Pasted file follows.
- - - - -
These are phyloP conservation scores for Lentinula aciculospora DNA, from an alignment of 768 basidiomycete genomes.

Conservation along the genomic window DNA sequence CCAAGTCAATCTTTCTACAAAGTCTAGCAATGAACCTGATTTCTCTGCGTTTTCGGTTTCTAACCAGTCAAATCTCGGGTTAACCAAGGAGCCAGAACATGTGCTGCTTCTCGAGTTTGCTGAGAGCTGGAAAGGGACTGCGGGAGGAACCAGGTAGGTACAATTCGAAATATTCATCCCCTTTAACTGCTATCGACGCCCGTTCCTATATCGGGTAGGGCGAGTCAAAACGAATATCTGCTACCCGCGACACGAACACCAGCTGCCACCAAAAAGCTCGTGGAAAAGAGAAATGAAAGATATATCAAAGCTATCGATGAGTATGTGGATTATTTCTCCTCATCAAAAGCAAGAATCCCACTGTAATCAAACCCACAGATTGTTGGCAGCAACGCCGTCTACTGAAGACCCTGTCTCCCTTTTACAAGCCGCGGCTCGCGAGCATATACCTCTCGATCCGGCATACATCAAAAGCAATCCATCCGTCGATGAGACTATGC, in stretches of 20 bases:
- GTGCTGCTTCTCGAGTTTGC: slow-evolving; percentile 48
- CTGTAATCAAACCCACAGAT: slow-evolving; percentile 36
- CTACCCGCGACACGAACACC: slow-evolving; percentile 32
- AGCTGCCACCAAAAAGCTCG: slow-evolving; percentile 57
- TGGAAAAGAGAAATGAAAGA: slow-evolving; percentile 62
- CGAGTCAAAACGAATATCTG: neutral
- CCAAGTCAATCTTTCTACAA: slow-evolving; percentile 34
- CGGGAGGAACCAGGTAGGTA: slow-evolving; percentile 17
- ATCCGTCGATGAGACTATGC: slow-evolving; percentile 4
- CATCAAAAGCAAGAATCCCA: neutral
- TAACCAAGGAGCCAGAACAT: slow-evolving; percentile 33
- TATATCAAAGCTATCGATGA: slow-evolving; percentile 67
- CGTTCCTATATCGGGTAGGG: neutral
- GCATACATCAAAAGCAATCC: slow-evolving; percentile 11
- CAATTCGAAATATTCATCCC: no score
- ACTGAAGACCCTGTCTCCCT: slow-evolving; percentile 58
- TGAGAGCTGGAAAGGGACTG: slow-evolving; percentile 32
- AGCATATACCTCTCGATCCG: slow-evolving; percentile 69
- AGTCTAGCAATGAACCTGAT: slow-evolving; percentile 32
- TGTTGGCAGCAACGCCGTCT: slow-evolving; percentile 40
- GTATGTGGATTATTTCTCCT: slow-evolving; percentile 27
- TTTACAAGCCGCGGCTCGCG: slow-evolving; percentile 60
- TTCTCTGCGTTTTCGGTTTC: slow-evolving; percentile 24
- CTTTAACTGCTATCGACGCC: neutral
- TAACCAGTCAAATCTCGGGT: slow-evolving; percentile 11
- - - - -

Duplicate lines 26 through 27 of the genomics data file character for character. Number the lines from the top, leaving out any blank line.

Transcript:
- CTTTAACTGCTATCGACGCC: neutral
- TAACCAGTCAAATCTCGGGT: slow-evolving; percentile 11